Virtual meetings are rapidly gaining popularity, due largely to the necessity of continuing knowledge exchange during the social isolation brought on by the Corona pandemic.
Even before the pandemic, EMBL´s Course and Conference Office was already exploring options to improve our services and the event experience on-site, including the option of digital poster presentations.
Our software provider iPosterSessions comes with easy to use WYSIWYG templates. Users can display high-resolution images, videos & animations, and the content can be updated at any time right throughout the conference – allowing poster presenters to present their research digitally and dynamically.
If you are presenting a digital poster at an upcoming (virtual!) meeting, here are eight tips to help you on your way:
- Download the official template from the software provider
Most digital software providers have an official template that you can download – use it! This will reduce the risk of glitches, resolution problems and sizing issues in the final product, and you know from the outset what you have to work with.
- Check out the tutorials
No two digital poster tools are the same, so take the time to browse through the online tips and tutorials to make sure you are comfortable with the software before starting. It will save you a lot of frustration in the long run!
- Make your design eye-catching – it should stand out from the crowd
This is the same principle as creating a printed scientific poster – there are so many of them, so make sure yours stands out! It should be eye-catching and visually appealing. Include clear data representations, and make sure the text is to the point. It should grab attention but not explain every little thing about your results – that’s your job during the discussion.
- Use media – images, sounds, video. Check that they work and display properly
Graphics and media can express details more quickly and memorably than paragraphs of text, so have a think about how you can present your work in this way and put some time into it. Be sure to check that the media files work with the software, and test every file to make sure they display or play properly.
- Link to external resources
Digital posters differ from printed posters in that you can generally link to other pages online – so if there is a great external paper or online source you want to link to in order to explain your point in more detail, do it! Your audience will be grateful to have further reading handed to them on a plate if they want to find out more after the poster session.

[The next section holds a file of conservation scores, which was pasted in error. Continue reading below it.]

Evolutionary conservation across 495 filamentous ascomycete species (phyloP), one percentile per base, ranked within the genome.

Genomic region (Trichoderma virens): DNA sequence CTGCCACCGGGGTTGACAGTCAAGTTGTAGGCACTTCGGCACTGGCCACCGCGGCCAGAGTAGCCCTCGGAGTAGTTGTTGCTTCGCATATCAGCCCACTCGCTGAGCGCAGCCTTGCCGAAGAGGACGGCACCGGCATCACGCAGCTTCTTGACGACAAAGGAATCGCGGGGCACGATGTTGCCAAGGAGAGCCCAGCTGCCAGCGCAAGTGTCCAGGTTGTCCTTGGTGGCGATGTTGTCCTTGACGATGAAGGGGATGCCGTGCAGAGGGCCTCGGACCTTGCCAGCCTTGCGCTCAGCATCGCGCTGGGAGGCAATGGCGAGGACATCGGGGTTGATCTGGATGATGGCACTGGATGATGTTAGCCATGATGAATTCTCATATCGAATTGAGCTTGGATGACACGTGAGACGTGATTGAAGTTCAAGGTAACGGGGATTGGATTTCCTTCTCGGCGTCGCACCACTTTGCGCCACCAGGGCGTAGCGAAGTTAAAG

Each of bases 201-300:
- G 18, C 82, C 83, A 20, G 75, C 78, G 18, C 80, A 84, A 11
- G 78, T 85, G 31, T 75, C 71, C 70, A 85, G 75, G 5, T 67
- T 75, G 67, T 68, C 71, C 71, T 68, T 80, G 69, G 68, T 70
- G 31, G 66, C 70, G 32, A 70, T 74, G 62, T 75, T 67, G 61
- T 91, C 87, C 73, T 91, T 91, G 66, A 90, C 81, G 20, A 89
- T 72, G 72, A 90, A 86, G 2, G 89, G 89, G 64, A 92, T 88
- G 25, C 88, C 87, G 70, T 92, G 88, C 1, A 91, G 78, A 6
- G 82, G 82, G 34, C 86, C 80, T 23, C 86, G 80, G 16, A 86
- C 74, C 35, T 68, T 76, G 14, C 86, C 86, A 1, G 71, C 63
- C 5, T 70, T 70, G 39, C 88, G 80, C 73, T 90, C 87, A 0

- Check your work
This should really be a no-brainer. Check your work is complete, correct and final before publishing your poster! Silly mistakes only show that you haven’t put as much time and effort into the work as you probably should have, so get someone else to go over your poster before you release it to the conference community.
- Practice your presentation
Yes, it’s a digital poster presentation, and no, you won’t be talking face-to-face with your audience as you normally would, but you still need to practice your presentation beforehand and know exactly what you want to say and how you want to say it. It may feel strange online, so try presenting the poster online with a colleague or your boss (e.g. with Skype, Zoom, Google Hangouts) and get them to give you feedback and pointers.
- Stick to the publishing deadline
There are deadlines for a reason, so please stick to them! You don’t want to risk your poster being excluded from the poster presentation because of tardiness. Give yourself plenty of time in case of any issues that may arise with uploading or compatibility (this shouldn’t be an issue if you followed the template and guidelines, but sometimes computers have a mind of their own!).
So why not check out our list of upcoming virtual events to see where you can try out your digital poster presentation skills!
For general pointers about creating posters, see 10 tips to create a scientific poster people want to stop at.